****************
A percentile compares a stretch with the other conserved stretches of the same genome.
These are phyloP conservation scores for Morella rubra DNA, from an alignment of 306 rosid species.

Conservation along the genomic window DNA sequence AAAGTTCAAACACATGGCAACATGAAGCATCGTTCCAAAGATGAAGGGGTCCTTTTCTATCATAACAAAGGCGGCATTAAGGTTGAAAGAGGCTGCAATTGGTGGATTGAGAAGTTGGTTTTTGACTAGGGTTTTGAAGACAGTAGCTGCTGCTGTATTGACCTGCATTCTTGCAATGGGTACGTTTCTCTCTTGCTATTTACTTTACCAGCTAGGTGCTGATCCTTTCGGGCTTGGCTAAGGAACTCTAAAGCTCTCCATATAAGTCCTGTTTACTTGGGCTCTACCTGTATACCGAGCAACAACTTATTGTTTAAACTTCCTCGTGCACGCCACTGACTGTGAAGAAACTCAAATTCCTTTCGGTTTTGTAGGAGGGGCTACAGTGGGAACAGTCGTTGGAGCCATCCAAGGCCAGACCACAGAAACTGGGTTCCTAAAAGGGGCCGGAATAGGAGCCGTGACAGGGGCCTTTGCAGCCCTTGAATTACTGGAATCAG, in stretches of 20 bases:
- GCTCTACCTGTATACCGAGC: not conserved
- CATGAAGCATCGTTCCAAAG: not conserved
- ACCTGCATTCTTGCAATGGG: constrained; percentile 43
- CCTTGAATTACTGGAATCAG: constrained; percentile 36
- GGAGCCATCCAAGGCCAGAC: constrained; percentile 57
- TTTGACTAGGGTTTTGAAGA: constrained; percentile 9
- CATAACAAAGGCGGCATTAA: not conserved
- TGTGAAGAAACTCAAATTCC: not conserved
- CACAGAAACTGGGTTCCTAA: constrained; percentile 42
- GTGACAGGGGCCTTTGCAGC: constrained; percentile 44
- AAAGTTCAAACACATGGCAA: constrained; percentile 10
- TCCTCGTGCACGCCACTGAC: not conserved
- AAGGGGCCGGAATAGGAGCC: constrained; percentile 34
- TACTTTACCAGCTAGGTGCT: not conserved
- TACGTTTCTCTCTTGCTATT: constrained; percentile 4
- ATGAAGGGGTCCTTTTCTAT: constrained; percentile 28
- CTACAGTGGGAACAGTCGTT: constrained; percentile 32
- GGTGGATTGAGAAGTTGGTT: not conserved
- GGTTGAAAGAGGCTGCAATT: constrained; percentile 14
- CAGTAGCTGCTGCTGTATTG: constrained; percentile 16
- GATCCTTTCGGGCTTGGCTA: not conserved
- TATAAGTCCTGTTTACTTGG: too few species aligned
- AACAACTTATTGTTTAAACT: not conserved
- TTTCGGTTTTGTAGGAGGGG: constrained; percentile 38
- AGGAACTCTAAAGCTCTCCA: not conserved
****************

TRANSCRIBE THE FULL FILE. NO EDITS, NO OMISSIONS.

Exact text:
A percentile compares a stretch with the other conserved stretches of the same genome.
These are phyloP conservation scores for Morella rubra DNA, from an alignment of 306 rosid species.

Conservation along the genomic window DNA sequence AAAGTTCAAACACATGGCAACATGAAGCATCGTTCCAAAGATGAAGGGGTCCTTTTCTATCATAACAAAGGCGGCATTAAGGTTGAAAGAGGCTGCAATTGGTGGATTGAGAAGTTGGTTTTTGACTAGGGTTTTGAAGACAGTAGCTGCTGCTGTATTGACCTGCATTCTTGCAATGGGTACGTTTCTCTCTTGCTATTTACTTTACCAGCTAGGTGCTGATCCTTTCGGGCTTGGCTAAGGAACTCTAAAGCTCTCCATATAAGTCCTGTTTACTTGGGCTCTACCTGTATACCGAGCAACAACTTATTGTTTAAACTTCCTCGTGCACGCCACTGACTGTGAAGAAACTCAAATTCCTTTCGGTTTTGTAGGAGGGGCTACAGTGGGAACAGTCGTTGGAGCCATCCAAGGCCAGACCACAGAAACTGGGTTCCTAAAAGGGGCCGGAATAGGAGCCGTGACAGGGGCCTTTGCAGCCCTTGAATTACTGGAATCAG, in stretches of 20 bases:
- GCTCTACCTGTATACCGAGC: not conserved
- CATGAAGCATCGTTCCAAAG: not conserved
- ACCTGCATTCTTGCAATGGG: constrained; percentile 43
- CCTTGAATTACTGGAATCAG: constrained; percentile 36
- GGAGCCATCCAAGGCCAGAC: constrained; percentile 57
- TTTGACTAGGGTTTTGAAGA: constrained; percentile 9
- CATAACAAAGGCGGCATTAA: not conserved
- TGTGAAGAAACTCAAATTCC: not conserved
- CACAGAAACTGGGTTCCTAA: constrained; percentile 42
- GTGACAGGGGCCTTTGCAGC: constrained; percentile 44
- AAAGTTCAAACACATGGCAA: constrained; percentile 10
- TCCTCGTGCACGCCACTGAC: not conserved
- AAGGGGCCGGAATAGGAGCC: constrained; percentile 34
- TACTTTACCAGCTAGGTGCT: not conserved
- TACGTTTCTCTCTTGCTATT: constrained; percentile 4
- ATGAAGGGGTCCTTTTCTAT: constrained; percentile 28
- CTACAGTGGGAACAGTCGTT: constrained; percentile 32
- GGTGGATTGAGAAGTTGGTT: not conserved
- GGTTGAAAGAGGCTGCAATT: constrained; percentile 14
- CAGTAGCTGCTGCTGTATTG: constrained; percentile 16
- GATCCTTTCGGGCTTGGCTA: not conserved
- TATAAGTCCTGTTTACTTGG: too few species aligned
- AACAACTTATTGTTTAAACT: not conserved
- TTTCGGTTTTGTAGGAGGGG: constrained; percentile 38
- AGGAACTCTAAAGCTCTCCA: not conserved